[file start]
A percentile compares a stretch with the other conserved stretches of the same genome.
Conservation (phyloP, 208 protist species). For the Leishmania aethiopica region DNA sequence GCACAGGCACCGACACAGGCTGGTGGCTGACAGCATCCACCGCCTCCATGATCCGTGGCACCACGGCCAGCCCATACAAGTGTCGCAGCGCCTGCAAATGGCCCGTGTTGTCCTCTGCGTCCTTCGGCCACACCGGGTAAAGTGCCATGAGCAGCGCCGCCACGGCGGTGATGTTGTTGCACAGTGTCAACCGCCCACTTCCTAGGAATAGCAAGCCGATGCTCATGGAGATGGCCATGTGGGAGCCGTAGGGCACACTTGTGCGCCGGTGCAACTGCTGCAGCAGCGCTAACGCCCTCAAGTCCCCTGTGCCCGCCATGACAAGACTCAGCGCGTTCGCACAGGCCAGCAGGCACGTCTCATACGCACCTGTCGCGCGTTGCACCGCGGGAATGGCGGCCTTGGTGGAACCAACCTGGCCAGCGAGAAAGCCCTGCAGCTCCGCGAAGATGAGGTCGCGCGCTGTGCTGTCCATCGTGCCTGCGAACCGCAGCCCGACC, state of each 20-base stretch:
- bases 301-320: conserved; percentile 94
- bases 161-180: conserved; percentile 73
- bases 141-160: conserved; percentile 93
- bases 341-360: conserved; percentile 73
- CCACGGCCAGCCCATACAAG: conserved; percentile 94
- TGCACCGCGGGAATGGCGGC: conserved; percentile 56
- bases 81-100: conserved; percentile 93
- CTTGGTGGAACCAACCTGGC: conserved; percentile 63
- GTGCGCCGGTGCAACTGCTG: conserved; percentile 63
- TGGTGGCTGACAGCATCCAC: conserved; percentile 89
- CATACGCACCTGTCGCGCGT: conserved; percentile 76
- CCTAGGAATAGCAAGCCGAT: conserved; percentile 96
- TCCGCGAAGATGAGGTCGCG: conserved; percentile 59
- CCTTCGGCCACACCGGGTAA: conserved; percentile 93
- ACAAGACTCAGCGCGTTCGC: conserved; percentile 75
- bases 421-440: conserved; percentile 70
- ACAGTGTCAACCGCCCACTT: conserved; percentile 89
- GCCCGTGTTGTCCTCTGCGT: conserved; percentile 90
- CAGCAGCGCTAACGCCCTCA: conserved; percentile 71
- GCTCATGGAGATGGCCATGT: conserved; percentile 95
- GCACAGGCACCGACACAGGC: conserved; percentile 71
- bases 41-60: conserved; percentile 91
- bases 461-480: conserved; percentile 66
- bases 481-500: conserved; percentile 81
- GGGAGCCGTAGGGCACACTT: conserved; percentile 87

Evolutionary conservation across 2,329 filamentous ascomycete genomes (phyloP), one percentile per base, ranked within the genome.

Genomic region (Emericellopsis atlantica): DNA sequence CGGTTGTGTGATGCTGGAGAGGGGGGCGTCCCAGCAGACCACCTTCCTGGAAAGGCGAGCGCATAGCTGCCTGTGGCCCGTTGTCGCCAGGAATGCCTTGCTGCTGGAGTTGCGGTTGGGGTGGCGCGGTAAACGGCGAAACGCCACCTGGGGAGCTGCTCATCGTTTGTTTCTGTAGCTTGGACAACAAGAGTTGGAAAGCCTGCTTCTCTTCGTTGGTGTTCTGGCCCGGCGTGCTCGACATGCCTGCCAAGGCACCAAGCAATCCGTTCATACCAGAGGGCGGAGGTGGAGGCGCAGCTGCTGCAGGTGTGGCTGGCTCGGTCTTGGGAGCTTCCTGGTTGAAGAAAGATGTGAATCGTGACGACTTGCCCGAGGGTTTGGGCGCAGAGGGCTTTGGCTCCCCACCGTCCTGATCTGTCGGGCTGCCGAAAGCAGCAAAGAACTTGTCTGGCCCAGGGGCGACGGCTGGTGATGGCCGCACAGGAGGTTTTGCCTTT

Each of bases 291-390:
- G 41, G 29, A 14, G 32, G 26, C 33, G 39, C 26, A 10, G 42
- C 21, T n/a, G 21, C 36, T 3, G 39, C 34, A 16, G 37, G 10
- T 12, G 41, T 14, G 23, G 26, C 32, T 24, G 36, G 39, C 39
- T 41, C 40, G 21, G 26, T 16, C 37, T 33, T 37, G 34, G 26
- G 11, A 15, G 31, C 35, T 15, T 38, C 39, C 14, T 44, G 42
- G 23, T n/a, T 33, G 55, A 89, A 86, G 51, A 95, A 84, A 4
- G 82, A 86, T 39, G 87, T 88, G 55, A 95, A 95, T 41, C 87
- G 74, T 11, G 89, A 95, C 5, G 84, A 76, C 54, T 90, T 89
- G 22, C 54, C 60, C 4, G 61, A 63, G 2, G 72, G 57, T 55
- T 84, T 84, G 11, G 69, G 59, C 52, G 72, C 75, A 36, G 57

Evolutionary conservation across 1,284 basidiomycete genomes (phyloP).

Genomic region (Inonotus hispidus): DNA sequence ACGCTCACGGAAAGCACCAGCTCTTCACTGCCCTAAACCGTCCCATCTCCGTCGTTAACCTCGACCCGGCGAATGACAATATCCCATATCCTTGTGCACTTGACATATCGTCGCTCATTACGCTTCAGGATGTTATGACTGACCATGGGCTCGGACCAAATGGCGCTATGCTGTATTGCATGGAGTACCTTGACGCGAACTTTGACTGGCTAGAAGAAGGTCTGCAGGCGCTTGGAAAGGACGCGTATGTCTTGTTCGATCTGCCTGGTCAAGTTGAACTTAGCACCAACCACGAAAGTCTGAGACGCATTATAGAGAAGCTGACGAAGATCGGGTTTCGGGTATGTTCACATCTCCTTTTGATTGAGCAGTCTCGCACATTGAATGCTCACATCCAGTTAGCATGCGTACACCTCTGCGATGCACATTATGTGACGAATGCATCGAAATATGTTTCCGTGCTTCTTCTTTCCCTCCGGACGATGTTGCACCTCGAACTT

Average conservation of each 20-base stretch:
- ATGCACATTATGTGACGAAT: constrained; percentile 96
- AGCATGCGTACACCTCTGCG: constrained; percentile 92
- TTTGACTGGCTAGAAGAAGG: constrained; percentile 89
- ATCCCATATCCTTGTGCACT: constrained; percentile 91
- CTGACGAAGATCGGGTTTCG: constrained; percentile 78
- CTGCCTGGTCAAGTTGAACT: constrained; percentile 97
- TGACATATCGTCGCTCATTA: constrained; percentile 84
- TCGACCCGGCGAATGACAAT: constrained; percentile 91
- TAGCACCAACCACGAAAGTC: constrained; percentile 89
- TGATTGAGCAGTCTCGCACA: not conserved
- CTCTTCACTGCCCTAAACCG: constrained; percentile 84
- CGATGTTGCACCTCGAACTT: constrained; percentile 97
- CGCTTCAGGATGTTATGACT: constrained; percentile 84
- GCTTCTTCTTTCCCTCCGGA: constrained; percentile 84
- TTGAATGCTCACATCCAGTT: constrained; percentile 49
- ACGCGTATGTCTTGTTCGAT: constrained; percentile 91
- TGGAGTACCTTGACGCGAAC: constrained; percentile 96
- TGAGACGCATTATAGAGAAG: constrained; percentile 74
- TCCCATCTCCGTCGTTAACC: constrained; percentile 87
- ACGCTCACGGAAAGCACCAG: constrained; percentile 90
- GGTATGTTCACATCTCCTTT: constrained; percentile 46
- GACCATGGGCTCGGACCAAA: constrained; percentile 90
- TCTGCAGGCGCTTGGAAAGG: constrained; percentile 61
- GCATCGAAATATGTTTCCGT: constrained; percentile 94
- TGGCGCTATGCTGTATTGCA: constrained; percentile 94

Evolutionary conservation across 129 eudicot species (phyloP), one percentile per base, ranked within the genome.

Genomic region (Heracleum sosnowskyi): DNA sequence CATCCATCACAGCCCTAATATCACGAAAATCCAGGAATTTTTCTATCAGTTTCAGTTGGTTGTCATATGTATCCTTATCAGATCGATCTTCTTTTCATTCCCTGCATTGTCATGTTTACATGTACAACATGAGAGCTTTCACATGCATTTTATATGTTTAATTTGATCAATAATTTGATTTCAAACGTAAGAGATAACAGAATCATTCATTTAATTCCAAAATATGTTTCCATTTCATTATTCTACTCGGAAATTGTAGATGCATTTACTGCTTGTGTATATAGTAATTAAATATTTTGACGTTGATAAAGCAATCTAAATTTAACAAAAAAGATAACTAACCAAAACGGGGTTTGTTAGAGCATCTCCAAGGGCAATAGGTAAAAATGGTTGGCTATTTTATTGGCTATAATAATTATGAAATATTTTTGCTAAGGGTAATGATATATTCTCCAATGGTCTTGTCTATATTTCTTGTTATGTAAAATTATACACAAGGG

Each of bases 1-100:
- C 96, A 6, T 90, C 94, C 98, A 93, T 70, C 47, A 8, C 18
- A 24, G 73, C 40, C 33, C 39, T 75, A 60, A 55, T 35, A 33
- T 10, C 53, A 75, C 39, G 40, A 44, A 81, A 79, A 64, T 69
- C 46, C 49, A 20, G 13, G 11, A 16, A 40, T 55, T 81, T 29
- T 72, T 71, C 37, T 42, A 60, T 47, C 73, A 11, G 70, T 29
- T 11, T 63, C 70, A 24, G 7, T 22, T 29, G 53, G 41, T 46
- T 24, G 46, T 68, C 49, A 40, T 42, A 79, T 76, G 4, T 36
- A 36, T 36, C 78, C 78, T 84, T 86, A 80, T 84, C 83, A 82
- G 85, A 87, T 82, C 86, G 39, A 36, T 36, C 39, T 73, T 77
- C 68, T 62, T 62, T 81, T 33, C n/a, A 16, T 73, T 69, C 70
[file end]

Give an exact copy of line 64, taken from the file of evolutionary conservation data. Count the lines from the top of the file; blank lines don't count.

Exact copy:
- GGTATGTTCACATCTCCTTT: constrained; percentile 46